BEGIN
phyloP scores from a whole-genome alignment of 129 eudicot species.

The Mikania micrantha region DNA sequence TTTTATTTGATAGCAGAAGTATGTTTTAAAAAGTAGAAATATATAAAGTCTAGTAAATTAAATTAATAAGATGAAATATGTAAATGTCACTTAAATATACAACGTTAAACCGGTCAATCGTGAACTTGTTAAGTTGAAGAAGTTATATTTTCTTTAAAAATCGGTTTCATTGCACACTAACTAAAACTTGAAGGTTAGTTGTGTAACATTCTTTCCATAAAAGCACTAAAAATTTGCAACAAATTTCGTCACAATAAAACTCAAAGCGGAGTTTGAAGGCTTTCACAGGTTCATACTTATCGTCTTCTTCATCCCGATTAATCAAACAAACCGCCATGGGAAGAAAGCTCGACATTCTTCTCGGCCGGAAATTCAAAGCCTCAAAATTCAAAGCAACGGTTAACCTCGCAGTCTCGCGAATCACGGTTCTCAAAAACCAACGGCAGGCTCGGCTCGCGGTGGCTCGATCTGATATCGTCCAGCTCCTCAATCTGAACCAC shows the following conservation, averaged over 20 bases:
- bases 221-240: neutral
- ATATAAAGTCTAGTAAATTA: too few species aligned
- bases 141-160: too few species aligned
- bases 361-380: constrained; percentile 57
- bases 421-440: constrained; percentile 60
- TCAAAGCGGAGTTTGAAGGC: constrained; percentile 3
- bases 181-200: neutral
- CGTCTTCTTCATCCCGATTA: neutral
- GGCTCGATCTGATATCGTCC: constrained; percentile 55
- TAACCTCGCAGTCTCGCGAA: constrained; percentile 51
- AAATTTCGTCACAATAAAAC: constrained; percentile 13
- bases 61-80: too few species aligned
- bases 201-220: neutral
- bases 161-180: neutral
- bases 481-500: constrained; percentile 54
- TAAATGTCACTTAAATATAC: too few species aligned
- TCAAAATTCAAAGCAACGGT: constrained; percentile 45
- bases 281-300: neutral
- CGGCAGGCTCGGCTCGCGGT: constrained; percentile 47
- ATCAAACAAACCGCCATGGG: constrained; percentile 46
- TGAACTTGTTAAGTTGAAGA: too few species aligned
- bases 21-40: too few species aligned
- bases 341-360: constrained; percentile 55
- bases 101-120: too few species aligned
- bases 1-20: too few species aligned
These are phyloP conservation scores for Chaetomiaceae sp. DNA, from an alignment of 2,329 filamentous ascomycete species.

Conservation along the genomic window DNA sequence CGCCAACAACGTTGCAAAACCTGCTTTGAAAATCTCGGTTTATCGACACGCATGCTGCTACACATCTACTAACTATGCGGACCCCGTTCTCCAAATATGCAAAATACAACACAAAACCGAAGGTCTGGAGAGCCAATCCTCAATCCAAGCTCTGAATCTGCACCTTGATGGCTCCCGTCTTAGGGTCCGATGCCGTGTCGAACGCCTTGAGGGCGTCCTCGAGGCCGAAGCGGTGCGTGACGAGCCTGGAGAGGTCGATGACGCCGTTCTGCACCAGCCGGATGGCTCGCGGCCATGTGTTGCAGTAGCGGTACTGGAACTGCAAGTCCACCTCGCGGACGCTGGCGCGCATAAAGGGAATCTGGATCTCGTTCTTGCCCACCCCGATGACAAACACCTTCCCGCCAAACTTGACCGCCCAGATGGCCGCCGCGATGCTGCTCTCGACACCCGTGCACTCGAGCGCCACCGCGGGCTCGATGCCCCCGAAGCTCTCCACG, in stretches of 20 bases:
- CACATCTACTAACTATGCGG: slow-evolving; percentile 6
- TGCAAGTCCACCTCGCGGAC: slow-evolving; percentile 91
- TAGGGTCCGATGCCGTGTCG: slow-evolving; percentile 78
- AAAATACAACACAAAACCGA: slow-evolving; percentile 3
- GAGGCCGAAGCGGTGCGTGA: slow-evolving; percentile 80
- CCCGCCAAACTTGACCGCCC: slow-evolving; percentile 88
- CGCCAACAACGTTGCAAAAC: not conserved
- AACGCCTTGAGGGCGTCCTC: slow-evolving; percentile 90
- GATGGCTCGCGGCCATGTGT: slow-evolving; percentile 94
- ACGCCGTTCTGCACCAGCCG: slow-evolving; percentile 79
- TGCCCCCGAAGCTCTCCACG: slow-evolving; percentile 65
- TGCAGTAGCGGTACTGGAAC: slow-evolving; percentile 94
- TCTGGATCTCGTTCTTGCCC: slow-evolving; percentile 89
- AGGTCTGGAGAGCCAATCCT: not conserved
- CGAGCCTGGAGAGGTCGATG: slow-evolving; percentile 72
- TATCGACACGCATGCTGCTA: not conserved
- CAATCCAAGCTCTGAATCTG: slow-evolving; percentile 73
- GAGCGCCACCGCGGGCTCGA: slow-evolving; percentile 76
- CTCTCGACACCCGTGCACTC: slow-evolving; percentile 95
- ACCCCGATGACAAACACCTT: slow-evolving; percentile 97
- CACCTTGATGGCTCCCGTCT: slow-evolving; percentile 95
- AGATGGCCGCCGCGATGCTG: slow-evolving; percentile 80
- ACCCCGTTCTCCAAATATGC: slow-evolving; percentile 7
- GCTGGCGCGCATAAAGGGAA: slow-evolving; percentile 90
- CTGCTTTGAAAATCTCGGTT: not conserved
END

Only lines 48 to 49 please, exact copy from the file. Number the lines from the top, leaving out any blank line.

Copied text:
- CTCTCGACACCCGTGCACTC: slow-evolving; percentile 95
- ACCCCGATGACAAACACCTT: slow-evolving; percentile 97